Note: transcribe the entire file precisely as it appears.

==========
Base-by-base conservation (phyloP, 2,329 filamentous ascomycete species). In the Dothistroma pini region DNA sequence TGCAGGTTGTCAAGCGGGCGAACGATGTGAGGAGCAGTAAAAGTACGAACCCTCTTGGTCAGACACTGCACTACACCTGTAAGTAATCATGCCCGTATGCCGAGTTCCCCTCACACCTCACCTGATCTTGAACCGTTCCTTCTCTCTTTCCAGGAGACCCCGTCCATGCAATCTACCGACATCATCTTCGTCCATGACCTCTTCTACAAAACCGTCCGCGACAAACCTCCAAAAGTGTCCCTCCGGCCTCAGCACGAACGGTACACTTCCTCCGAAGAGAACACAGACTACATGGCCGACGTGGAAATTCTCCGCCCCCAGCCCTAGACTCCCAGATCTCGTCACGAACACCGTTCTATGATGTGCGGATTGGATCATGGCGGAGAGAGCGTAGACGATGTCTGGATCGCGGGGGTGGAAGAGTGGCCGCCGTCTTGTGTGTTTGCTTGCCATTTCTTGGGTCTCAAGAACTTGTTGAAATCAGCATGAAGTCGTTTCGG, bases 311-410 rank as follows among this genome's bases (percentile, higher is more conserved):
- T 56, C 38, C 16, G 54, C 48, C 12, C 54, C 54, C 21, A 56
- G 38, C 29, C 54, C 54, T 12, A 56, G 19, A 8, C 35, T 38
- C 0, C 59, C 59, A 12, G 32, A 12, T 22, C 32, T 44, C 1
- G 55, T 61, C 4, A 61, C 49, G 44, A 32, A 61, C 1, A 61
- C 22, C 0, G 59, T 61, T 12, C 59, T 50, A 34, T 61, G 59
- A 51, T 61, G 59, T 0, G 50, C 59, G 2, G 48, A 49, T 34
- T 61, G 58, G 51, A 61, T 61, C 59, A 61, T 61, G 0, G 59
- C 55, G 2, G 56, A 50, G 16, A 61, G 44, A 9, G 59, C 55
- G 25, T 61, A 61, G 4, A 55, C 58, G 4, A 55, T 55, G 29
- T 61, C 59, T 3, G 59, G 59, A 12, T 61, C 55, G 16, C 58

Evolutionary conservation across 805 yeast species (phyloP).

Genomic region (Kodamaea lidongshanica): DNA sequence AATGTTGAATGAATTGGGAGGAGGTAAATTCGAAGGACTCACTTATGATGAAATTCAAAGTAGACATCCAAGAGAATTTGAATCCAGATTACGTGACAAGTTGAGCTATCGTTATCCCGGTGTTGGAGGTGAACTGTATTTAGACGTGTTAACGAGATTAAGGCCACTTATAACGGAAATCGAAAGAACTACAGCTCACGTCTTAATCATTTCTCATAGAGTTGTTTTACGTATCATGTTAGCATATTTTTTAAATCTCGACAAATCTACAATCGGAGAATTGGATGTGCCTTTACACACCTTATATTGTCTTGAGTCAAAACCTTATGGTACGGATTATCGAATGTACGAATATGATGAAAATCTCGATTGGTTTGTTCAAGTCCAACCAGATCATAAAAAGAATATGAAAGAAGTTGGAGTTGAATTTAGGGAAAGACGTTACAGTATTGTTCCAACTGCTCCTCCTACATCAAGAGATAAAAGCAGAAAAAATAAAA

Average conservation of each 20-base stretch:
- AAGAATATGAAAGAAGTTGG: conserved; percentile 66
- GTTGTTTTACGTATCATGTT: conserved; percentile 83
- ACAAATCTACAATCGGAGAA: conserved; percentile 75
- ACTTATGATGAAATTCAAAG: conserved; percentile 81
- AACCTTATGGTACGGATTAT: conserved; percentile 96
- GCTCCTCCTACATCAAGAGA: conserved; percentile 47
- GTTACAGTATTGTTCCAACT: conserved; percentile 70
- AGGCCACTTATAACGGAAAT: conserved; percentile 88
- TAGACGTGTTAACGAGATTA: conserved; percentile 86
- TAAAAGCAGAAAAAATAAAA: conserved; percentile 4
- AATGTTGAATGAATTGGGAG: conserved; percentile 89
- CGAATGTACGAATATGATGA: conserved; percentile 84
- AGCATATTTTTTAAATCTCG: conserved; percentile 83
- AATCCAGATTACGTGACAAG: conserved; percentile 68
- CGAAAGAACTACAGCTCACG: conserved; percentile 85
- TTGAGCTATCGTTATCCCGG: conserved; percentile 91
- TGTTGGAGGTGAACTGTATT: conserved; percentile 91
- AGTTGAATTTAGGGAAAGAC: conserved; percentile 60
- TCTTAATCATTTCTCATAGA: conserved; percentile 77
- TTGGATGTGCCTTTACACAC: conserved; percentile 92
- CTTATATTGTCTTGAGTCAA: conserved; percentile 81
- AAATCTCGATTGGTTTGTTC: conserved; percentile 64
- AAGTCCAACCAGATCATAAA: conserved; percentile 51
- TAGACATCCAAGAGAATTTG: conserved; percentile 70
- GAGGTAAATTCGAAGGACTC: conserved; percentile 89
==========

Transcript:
Base-by-base conservation (phyloP, 2,329 filamentous ascomycete species). In the Dothistroma pini region DNA sequence TGCAGGTTGTCAAGCGGGCGAACGATGTGAGGAGCAGTAAAAGTACGAACCCTCTTGGTCAGACACTGCACTACACCTGTAAGTAATCATGCCCGTATGCCGAGTTCCCCTCACACCTCACCTGATCTTGAACCGTTCCTTCTCTCTTTCCAGGAGACCCCGTCCATGCAATCTACCGACATCATCTTCGTCCATGACCTCTTCTACAAAACCGTCCGCGACAAACCTCCAAAAGTGTCCCTCCGGCCTCAGCACGAACGGTACACTTCCTCCGAAGAGAACACAGACTACATGGCCGACGTGGAAATTCTCCGCCCCCAGCCCTAGACTCCCAGATCTCGTCACGAACACCGTTCTATGATGTGCGGATTGGATCATGGCGGAGAGAGCGTAGACGATGTCTGGATCGCGGGGGTGGAAGAGTGGCCGCCGTCTTGTGTGTTTGCTTGCCATTTCTTGGGTCTCAAGAACTTGTTGAAATCAGCATGAAGTCGTTTCGG, bases 311-410 rank as follows among this genome's bases (percentile, higher is more conserved):
- T 56, C 38, C 16, G 54, C 48, C 12, C 54, C 54, C 21, A 56
- G 38, C 29, C 54, C 54, T 12, A 56, G 19, A 8, C 35, T 38
- C 0, C 59, C 59, A 12, G 32, A 12, T 22, C 32, T 44, C 1
- G 55, T 61, C 4, A 61, C 49, G 44, A 32, A 61, C 1, A 61
- C 22, C 0, G 59, T 61, T 12, C 59, T 50, A 34, T 61, G 59
- A 51, T 61, G 59, T 0, G 50, C 59, G 2, G 48, A 49, T 34
- T 61, G 58, G 51, A 61, T 61, C 59, A 61, T 61, G 0, G 59
- C 55, G 2, G 56, A 50, G 16, A 61, G 44, A 9, G 59, C 55
- G 25, T 61, A 61, G 4, A 55, C 58, G 4, A 55, T 55, G 29
- T 61, C 59, T 3, G 59, G 59, A 12, T 61, C 55, G 16, C 58

Evolutionary conservation across 805 yeast species (phyloP).

Genomic region (Kodamaea lidongshanica): DNA sequence AATGTTGAATGAATTGGGAGGAGGTAAATTCGAAGGACTCACTTATGATGAAATTCAAAGTAGACATCCAAGAGAATTTGAATCCAGATTACGTGACAAGTTGAGCTATCGTTATCCCGGTGTTGGAGGTGAACTGTATTTAGACGTGTTAACGAGATTAAGGCCACTTATAACGGAAATCGAAAGAACTACAGCTCACGTCTTAATCATTTCTCATAGAGTTGTTTTACGTATCATGTTAGCATATTTTTTAAATCTCGACAAATCTACAATCGGAGAATTGGATGTGCCTTTACACACCTTATATTGTCTTGAGTCAAAACCTTATGGTACGGATTATCGAATGTACGAATATGATGAAAATCTCGATTGGTTTGTTCAAGTCCAACCAGATCATAAAAAGAATATGAAAGAAGTTGGAGTTGAATTTAGGGAAAGACGTTACAGTATTGTTCCAACTGCTCCTCCTACATCAAGAGATAAAAGCAGAAAAAATAAAA

Average conservation of each 20-base stretch:
- AAGAATATGAAAGAAGTTGG: conserved; percentile 66
- GTTGTTTTACGTATCATGTT: conserved; percentile 83
- ACAAATCTACAATCGGAGAA: conserved; percentile 75
- ACTTATGATGAAATTCAAAG: conserved; percentile 81
- AACCTTATGGTACGGATTAT: conserved; percentile 96
- GCTCCTCCTACATCAAGAGA: conserved; percentile 47
- GTTACAGTATTGTTCCAACT: conserved; percentile 70
- AGGCCACTTATAACGGAAAT: conserved; percentile 88
- TAGACGTGTTAACGAGATTA: conserved; percentile 86
- TAAAAGCAGAAAAAATAAAA: conserved; percentile 4
- AATGTTGAATGAATTGGGAG: conserved; percentile 89
- CGAATGTACGAATATGATGA: conserved; percentile 84
- AGCATATTTTTTAAATCTCG: conserved; percentile 83
- AATCCAGATTACGTGACAAG: conserved; percentile 68
- CGAAAGAACTACAGCTCACG: conserved; percentile 85
- TTGAGCTATCGTTATCCCGG: conserved; percentile 91
- TGTTGGAGGTGAACTGTATT: conserved; percentile 91
- AGTTGAATTTAGGGAAAGAC: conserved; percentile 60
- TCTTAATCATTTCTCATAGA: conserved; percentile 77
- TTGGATGTGCCTTTACACAC: conserved; percentile 92
- CTTATATTGTCTTGAGTCAA: conserved; percentile 81
- AAATCTCGATTGGTTTGTTC: conserved; percentile 64
- AAGTCCAACCAGATCATAAA: conserved; percentile 51
- TAGACATCCAAGAGAATTTG: conserved; percentile 70
- GAGGTAAATTCGAAGGACTC: conserved; percentile 89